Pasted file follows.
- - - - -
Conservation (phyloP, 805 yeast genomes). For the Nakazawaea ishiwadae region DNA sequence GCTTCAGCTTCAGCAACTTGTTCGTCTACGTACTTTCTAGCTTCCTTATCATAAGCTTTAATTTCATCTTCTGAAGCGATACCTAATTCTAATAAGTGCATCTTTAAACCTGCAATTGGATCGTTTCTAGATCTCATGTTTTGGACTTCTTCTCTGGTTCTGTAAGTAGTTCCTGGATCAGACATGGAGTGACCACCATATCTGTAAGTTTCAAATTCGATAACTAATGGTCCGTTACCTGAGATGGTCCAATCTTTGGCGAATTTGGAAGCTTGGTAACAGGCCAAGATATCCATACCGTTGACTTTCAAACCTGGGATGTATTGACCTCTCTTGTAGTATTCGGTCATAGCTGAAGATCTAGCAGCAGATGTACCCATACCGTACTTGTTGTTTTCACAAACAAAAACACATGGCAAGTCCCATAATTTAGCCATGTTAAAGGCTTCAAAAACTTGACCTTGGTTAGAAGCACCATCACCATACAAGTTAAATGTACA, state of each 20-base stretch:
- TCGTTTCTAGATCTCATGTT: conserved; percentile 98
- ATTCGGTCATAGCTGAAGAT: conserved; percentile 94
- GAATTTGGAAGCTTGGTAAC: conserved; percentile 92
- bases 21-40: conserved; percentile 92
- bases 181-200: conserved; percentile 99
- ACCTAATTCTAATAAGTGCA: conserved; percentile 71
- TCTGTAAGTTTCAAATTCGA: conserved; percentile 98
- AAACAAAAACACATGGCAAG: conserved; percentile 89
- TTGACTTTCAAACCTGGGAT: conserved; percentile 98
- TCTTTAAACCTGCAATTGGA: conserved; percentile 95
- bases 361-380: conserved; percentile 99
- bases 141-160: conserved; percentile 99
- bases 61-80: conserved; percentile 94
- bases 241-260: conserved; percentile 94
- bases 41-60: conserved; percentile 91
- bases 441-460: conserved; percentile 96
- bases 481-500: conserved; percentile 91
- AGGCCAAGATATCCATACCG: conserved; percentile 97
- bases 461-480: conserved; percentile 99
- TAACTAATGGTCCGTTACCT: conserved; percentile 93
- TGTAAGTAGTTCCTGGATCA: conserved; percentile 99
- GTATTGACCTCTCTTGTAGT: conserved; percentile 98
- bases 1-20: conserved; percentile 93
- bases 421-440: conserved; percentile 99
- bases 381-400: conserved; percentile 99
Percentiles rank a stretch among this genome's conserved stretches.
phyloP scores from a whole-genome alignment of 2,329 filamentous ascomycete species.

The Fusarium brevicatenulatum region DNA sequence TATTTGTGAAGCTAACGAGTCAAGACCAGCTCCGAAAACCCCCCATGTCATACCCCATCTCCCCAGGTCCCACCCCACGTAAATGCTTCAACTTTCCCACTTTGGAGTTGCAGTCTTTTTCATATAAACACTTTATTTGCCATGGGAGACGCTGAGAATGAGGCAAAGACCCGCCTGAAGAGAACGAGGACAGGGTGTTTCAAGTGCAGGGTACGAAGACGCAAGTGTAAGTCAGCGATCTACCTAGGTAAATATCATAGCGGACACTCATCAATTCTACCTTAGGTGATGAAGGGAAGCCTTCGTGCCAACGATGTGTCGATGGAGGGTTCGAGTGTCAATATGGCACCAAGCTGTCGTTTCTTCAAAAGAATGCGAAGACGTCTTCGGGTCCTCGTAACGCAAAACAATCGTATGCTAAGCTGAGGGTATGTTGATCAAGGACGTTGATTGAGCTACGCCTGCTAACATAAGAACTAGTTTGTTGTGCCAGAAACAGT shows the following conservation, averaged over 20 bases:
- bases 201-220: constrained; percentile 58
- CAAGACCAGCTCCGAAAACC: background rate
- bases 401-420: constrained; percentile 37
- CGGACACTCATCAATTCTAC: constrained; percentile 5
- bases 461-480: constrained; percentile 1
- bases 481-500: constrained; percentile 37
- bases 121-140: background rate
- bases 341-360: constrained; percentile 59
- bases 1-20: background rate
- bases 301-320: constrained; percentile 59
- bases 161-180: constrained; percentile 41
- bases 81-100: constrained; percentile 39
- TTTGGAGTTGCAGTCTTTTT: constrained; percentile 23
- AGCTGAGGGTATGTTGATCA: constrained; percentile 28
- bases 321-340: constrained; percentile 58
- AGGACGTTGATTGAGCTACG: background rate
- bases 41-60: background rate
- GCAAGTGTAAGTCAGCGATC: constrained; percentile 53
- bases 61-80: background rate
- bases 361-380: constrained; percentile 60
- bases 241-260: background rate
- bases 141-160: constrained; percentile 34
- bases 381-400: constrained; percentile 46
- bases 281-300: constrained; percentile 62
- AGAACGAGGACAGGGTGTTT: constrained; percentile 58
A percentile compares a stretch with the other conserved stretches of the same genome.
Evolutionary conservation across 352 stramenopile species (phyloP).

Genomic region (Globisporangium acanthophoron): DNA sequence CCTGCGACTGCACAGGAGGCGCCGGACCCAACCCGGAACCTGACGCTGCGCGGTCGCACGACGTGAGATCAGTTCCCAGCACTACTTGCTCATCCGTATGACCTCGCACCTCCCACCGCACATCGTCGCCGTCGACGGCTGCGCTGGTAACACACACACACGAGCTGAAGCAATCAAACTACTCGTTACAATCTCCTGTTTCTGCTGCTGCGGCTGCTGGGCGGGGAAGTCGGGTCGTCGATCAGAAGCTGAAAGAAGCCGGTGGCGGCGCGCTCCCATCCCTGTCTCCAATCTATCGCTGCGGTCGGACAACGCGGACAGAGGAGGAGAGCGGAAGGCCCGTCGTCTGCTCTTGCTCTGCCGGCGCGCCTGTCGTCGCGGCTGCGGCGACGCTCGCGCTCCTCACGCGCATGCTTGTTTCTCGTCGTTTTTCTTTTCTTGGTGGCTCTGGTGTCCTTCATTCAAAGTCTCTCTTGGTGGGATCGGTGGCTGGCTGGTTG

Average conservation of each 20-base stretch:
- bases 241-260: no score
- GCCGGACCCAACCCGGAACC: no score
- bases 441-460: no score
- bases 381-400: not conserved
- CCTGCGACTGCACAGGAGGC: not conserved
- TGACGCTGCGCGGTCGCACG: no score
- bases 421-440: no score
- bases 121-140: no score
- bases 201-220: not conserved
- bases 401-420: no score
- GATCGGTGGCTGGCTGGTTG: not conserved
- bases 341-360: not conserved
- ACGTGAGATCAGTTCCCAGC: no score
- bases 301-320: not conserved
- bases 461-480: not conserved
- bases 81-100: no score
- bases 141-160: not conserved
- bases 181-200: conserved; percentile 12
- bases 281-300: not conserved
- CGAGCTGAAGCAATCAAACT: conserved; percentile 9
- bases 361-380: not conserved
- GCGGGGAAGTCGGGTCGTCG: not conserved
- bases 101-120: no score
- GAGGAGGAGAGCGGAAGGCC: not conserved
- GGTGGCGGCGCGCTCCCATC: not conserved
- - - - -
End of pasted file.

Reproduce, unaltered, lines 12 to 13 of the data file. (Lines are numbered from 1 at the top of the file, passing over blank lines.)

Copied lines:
- bases 361-380: conserved; percentile 99
- bases 141-160: conserved; percentile 99